Because rental income derived from residential premises and
sales of second hand residential premises are input taxed (ie no
GST payable), determining whether real estate qualifies as
'residential premises' is very important.
The Federal Court in South Steyne Hotels Pty Ltd v
Commissioner of Taxation  FCA 13 considered the GST
characterisation of various supplies involving apartment rooms at
the Sebel Manly Beach Hotel complex.
Leasing the residential units
The court adopted the ATO's view that the GST categorisation
of a supply of individual strata titled apartments in a hotel
complex is determined by the nature of the individual apartments,
and the operation of the complex as a whole is not relevant. On
this basis, the grant by the former owner of 83 leases of 83
individual strata titled apartments to the incoming manager of the
hotel complex was characterised as 83 input taxed supplies
of 'residential premises'. The court accepted that the
apartments were to be used predominantly for 'residential
The position is different where the supply consists of
accommodation provided by the operator of the hotel complex. The
incoming manager had acquired interests as lessee in the 83
apartments and had assigned its rights to operate the apartment
business together with its rights under the leases to a related
entity, the hotel operator, which in turn provided accommodation to
guests. The court considered that the supply of accommodation to
guests was a taxable supply of 'commercial residential
Selling the residential units
A number of the strata titled apartments had been sold by the
former owner to various investors on the basis that they were
second hand residential premises because the hotel rooms had been
long established before being strata titled and sold to investors.
This, the taxpayers argued, meant that the sales were input
taxed because the apartments had been "used for
residential accommodation (regardless of the term of occupation)
before 2 December 1998" and, consequently were not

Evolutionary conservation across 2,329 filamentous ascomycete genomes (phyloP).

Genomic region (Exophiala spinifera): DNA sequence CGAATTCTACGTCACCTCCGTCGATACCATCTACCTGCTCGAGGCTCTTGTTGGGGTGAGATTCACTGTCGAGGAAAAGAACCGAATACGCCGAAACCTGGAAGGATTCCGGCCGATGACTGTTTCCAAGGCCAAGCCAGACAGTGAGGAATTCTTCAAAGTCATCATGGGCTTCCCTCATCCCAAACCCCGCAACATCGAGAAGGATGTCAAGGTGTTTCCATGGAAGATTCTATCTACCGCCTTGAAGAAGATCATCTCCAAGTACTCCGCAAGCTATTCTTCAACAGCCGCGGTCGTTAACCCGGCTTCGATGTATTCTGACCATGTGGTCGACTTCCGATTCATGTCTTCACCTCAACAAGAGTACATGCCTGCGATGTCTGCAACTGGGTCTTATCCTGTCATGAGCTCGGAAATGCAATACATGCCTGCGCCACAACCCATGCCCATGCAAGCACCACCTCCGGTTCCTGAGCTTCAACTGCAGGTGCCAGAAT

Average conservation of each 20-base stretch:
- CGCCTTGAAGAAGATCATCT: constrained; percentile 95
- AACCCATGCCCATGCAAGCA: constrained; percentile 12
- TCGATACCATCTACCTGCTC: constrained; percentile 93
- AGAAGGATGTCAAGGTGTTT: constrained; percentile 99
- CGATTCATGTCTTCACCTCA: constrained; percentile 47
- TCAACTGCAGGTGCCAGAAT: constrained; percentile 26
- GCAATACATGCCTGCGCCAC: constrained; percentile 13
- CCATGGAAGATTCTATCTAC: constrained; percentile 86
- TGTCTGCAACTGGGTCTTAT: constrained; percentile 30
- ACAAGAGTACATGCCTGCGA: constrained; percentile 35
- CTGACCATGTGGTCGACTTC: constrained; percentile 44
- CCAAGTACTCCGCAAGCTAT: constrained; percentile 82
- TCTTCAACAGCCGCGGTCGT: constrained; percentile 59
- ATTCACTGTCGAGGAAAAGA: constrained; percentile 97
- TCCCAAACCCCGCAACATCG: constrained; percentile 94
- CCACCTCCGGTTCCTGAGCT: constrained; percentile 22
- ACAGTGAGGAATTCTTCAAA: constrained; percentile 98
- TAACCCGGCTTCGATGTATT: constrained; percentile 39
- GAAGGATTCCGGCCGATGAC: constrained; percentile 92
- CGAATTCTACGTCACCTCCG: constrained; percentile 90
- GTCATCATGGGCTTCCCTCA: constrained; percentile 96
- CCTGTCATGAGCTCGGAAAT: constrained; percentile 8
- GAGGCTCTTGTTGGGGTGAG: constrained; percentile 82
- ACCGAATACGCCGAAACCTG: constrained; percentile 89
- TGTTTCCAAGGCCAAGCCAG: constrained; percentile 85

treated like 'new residential premises'.
However, the court considered that, in this particular context,
the phrase 'residential accommodation' should be
interpreted to exclude 'commercial residential
accommodation' (which is not an expression familiar to the GST
law). On this basis, the sales of apartments to the investors were
found to be taxable supplies.
This aspect of the decision is surprising given the court's
earlier findings that the apartments were 'residential
premises' that were predominately for 'residential
The remaining issue determined by the court was whether an
investor who purchased an apartment subject to an existing lease to
the hotel manager was making a taxable supply in relation to its
continuation of the lease. The court held that the supply by an
investor to the hotel manager was the supply of 'residential
premises' "by way of lease" and, therefore, it was an
input taxed supply. This represents an divergence from the
view previously expressed by the Full Federal Court in Westley
Nominees Pty Ltd v Coles Supermarkets Australia Pty Ltd (2006)
152 FCR 461.
The decision is unlikely to be the final judicial word on at
least some of these issues. In particular, the phrase
'residential accommodation' is likely to be the subject of
further judicial interpretation. Simple, isn't it?
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